The best moment for me in Obama’s Thursday night jobs speech was his description of the basic choice that will be put to the electorate in 14 months. On the one hand there is the Tea Party view.
In fact, this larger notion that the only thing we can do to restore prosperity is just dismantle government, refund everybody’s money, and let everyone write their own rules, and tell everyone they’re on their own — that’s not who we are. That’s not the story of America.
And then there is Obama’s view.
Yes, we are rugged individualists. Yes, we are strong and self-reliant. And it has been the drive and initiative of our workers and entrepreneurs that has made this economy the engine and the envy of the world.
But there’s always been another thread running throughout our history — a belief that we’re all connected, and that there are some things we can only do together, as a nation.
We all remember Abraham Lincoln as the leader who saved our Union. Founder of the Republican Party. But in the middle of a civil war, he was also a leader who looked to the future — a Republican President who mobilized government to build the Transcontinental Railroad — (applause) — launch the National Academy of Sciences, set up the first land grant colleges. (Applause.) And leaders of both parties have followed the example he set.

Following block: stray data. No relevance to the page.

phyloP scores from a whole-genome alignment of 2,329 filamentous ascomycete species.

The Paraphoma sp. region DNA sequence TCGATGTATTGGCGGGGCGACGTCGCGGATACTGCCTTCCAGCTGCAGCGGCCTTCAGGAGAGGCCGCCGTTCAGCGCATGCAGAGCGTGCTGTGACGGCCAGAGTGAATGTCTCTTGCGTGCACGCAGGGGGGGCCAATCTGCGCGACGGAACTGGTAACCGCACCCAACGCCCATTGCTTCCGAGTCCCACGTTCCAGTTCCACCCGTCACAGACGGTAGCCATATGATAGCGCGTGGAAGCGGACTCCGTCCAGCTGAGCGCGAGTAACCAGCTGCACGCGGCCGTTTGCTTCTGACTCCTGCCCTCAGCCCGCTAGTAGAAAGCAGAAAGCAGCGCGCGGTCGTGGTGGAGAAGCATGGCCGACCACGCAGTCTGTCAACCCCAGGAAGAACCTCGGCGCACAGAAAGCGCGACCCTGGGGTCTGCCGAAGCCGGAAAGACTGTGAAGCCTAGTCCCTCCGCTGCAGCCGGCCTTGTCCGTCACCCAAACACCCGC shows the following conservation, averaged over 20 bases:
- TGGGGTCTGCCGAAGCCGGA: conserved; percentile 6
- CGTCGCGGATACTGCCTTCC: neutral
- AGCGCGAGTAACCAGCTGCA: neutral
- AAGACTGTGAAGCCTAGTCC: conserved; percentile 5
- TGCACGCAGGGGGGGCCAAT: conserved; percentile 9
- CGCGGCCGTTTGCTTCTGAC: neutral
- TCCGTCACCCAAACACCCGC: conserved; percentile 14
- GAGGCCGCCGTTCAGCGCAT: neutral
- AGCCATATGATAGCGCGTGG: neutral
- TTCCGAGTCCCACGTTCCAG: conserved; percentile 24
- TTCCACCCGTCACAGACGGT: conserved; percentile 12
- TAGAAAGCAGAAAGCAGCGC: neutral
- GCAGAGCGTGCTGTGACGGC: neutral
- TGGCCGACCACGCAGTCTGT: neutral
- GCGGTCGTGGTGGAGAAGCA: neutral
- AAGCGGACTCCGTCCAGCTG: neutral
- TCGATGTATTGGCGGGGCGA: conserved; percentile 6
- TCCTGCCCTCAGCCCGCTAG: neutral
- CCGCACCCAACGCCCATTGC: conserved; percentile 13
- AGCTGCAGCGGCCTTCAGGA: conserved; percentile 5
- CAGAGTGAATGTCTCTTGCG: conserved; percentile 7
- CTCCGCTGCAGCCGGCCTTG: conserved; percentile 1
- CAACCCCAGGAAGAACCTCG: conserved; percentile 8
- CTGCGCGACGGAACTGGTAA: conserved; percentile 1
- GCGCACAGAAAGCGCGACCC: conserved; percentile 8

This is an essential truth. America has prospered because of our ability to provide the public goods that private enterprise could utilize to raise productivity. The airports, interstate highways and research universities created the greatest surge in middle class incomes in the history of the world during America’s Great Prosperity from 1947-1979.
But in 1980, Ronald Reagan was elected on the platform that “government is not the solution to our problems; government is the problem.” This was the beginning of our long slide into our present crisis. Why did productivity skyrocket while wages flatlined? Because every manufacturing job could be outsourced under Milton Friedman’s now dominant orthodoxy.
And so we moved from a society of makers to a business culture of traders as the FIRE segment (Finance,Insurance, Real Estate) came to dominate our economy. As finance came to dominate the economy, their political clout grew and so the orthodoxy of Reaganomics is with us today with only minor changes during the Clinton and Obama Administrations.
Now I will acknowledge to my Libertarian friends that I believe the provision of public goods is better administered at the state and city level than at the federal level. The problem with Federalism lies in the very issues that are plaguing Europe this fall—the vast breach between a currency union and a fiscal union. The big states (Germany/California) become financially responsible for the small states (Greece/Mississippi), without having any control over their fiscal policy.
I think Obama opened the Presidential Campaign season for real on Thursday. Whether he can sustain that tone and approach for 14 months is the big question.